Data is a cause of stress for organisations like never before. From exploding data rates and multiple legacy tools, to regulation, virtualisation and always-present resource constraints, the practice of storing and protecting data remains a significant challenge.
The terms “data protection” and “backup” are sometimes used as synonyms, but there are actually distinct differences. In its simplest form, “backup” refers to the practice of replicating data and making sure a copy is available for restoration should an unforeseen event occur to make the primary data set unavailable.
“Data protection” indicates a far-reaching approach to ensure that data is not only available when needed but is also secured at every point along the lifecycle. Furthermore, data protection enforces the extra requirement of proving that the data is backed up, secure and available, generally through the use of advanced portals and reporting.
Some common themes have arisen when developing a data protection strategy. In my opinion there are three steps that have led to many successful data protection strategies:
- Efficient use of technology
The good news is that there are a wide range of technologies and vendors that offer components of data protection. The bad news? No hardware or software vendor can offer all of the best facets under a single umbrella. For example, many vendors can offer disc-based backup with snapshots and de-duplication but cannot provide portal visibility or long-term tape archiving to drive down costs.
If one reviews the options available – disc-based backup, virtual tape libraries, snapshots, clones, geographically dispersed replication, de-duplication, compression, client based, server based, etc. – the results can be confusing. Therefore, as part of a successful strategy, it is important to select a provider with deep experience in data protection solutions as well as an understanding of how to assemble best-of-breed products to scale up functionality while scaling back cost.
- Data segregation
Not all data is created equally. While that statement is slightly tongue in cheek, it’s clear that some data is critically more important than other data.
Many are executing on a strategy driven by technology selections performed years ago. For example, many organisations place all of their data into a single category and store it for the amount of time regulated by a small set of the overall data because their technology of choice dictates the strategy.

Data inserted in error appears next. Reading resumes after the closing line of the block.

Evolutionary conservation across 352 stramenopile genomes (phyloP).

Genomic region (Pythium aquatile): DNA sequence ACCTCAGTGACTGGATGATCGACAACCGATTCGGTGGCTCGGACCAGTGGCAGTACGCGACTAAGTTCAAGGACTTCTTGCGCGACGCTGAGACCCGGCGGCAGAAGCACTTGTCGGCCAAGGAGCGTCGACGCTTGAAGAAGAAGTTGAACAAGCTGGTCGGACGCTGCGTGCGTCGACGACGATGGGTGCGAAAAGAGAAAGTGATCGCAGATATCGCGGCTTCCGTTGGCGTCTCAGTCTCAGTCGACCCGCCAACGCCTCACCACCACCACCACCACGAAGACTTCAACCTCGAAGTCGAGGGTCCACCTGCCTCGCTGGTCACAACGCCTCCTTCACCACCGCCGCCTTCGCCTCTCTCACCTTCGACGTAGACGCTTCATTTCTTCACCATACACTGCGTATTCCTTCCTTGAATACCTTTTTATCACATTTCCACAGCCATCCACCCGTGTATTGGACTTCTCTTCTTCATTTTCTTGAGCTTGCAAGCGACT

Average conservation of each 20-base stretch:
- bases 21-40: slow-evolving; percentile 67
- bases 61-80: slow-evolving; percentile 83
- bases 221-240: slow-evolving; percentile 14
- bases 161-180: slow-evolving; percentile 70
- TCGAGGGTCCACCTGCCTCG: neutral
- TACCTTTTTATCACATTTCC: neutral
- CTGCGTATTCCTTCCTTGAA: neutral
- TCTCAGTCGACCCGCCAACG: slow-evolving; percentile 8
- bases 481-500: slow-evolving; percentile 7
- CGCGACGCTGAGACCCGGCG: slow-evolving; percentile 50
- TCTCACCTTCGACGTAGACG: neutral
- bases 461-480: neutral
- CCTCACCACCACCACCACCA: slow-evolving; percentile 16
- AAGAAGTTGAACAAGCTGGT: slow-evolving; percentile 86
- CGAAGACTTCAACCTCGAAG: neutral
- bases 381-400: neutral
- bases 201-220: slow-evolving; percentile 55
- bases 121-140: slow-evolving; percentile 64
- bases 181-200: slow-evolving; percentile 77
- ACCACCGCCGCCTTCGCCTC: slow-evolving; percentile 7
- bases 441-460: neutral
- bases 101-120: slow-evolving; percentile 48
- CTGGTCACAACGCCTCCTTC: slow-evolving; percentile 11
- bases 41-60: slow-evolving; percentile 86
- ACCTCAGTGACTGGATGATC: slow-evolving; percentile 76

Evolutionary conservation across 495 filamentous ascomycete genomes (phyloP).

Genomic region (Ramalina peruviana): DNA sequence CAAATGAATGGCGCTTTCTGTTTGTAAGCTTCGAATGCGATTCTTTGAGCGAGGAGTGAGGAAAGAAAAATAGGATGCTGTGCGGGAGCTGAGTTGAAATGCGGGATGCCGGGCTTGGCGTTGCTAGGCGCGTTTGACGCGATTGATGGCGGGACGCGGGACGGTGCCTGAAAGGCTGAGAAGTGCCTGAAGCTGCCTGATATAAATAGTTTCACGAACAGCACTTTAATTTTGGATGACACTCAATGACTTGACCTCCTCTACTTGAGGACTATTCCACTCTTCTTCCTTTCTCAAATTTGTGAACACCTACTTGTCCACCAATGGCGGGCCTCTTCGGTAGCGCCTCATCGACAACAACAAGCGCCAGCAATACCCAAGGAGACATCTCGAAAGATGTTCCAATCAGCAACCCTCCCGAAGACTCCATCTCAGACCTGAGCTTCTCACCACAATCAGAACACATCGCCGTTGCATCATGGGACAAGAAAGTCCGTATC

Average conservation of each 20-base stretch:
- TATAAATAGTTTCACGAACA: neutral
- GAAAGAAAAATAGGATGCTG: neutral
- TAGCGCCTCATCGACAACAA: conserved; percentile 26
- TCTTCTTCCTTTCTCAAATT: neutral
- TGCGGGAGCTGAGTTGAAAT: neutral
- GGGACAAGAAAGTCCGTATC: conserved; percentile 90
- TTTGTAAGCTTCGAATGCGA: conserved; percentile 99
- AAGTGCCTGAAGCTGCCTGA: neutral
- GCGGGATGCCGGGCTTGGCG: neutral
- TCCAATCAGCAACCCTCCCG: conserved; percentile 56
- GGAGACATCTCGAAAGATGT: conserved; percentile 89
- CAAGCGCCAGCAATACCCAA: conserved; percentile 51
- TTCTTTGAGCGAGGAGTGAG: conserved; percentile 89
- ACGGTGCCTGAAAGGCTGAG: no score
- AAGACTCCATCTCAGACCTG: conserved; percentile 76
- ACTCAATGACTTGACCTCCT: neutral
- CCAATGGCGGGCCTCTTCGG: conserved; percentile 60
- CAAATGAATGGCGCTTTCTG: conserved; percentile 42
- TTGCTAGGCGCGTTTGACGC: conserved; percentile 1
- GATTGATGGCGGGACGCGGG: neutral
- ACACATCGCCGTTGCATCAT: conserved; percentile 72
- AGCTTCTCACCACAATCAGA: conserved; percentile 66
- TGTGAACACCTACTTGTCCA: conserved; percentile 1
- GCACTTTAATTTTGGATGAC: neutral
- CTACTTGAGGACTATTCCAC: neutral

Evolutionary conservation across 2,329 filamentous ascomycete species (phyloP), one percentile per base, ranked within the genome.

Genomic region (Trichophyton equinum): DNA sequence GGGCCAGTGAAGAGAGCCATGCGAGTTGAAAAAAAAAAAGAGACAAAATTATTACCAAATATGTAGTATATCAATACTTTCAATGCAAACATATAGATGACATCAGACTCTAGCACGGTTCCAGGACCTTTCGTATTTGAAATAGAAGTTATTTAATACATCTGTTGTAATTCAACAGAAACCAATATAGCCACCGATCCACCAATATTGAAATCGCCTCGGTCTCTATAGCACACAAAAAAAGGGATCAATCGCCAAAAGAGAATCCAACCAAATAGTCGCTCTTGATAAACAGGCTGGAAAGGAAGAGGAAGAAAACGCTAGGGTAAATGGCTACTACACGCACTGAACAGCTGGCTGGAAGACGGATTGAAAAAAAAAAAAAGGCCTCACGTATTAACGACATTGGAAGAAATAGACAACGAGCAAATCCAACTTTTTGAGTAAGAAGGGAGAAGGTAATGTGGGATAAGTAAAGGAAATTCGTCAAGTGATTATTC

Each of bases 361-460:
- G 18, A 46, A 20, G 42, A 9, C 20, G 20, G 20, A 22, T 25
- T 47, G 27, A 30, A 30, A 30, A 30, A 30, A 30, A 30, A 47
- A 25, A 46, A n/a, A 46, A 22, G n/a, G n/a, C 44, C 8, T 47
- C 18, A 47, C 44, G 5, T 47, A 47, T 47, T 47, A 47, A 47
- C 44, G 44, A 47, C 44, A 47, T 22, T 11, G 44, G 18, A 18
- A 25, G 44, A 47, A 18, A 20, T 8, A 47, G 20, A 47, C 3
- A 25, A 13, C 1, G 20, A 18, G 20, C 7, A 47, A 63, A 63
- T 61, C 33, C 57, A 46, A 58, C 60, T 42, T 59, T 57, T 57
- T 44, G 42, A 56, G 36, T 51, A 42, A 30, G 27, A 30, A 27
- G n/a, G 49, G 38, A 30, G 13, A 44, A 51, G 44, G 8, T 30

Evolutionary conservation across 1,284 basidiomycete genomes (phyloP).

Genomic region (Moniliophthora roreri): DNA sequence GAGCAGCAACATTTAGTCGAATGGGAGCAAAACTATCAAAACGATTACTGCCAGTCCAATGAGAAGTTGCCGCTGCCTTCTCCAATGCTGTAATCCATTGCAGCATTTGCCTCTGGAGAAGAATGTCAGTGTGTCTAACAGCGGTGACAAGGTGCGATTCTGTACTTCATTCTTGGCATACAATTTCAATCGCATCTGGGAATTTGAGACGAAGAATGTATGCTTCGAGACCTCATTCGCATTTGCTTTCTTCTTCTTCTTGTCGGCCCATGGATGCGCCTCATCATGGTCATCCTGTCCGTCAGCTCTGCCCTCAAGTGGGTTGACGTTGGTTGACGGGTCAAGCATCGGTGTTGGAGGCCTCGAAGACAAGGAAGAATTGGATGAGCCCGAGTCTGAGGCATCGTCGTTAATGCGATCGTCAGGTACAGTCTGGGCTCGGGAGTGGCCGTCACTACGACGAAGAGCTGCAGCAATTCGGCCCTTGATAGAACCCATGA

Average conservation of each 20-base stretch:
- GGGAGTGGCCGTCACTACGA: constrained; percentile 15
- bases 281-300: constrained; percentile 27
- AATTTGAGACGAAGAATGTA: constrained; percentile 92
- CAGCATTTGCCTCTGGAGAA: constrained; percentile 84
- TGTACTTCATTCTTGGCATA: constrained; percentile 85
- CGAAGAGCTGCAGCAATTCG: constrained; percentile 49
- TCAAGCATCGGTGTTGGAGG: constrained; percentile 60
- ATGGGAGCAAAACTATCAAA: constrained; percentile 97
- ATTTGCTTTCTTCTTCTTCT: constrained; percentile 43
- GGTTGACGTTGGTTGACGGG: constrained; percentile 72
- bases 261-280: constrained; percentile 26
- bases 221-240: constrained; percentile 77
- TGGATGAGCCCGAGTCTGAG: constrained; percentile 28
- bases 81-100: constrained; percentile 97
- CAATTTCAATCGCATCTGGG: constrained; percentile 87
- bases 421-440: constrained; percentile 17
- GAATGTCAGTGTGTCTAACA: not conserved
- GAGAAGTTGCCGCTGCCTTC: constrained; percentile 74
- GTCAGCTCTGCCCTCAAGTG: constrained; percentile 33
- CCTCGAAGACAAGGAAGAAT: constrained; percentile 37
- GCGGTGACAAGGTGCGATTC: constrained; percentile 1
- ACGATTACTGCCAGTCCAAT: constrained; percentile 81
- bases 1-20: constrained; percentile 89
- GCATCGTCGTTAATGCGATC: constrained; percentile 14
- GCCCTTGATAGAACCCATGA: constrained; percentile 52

The “one-size-fits-all” strategy is easy to manage, however it is inefficient and expensive. Data can be organised into a number of categories, but I find it generally falls into three:
- Regulated – The name say it all, this is data regulated by law to be protected in a certain manner. This data is nearly always encrypted at rest and in transit and is retained for long periods of time, typically in off-site facilities
- Sensitive – This is data that contains organisational intellectual property but isn’t necessarily regulated by law to be protected in a certain manner. However, this is often an organisation’s “secret sauce” and should follow the same protection profile as the regulated data, but generally is not kept for the same duration. For example, while regulated data may be kept for seven years, sensitive data often is kept for less than a year
- Typical – This data is generated by a company during business-as-usual projects. Often classified as test-and-development data, it can encompass much more. The bottom line is that this data should be contained for the minimum amount of time to keep business continuity. Industry studies typically define this data as being kept for no more than two weeks.
- Simplicity in execution
While there are many high-tech features and functions in any enterprise-level data protection strategy, the management and implementation must remain as simple as possible. For a data protection strategy to be successful it must not result in an overhaul of process just for the sake of protection.
Now, of course, any archaic process could use some change but most get the job done and do not need a new process; rather, they need a new toolkit. The most elegant solutions are flexible enough to meet business requirements while providing visibility and confirmation of execution, generally through the use of portal-based functionality.
Of course, there are more components to a good data protection strategy, but the aforementioned themes are present in every data protection conversation with Savvis’ customers. Talking through your unique situation with experienced experts is a good place to start to get onto the path towards a successful data protection strategy.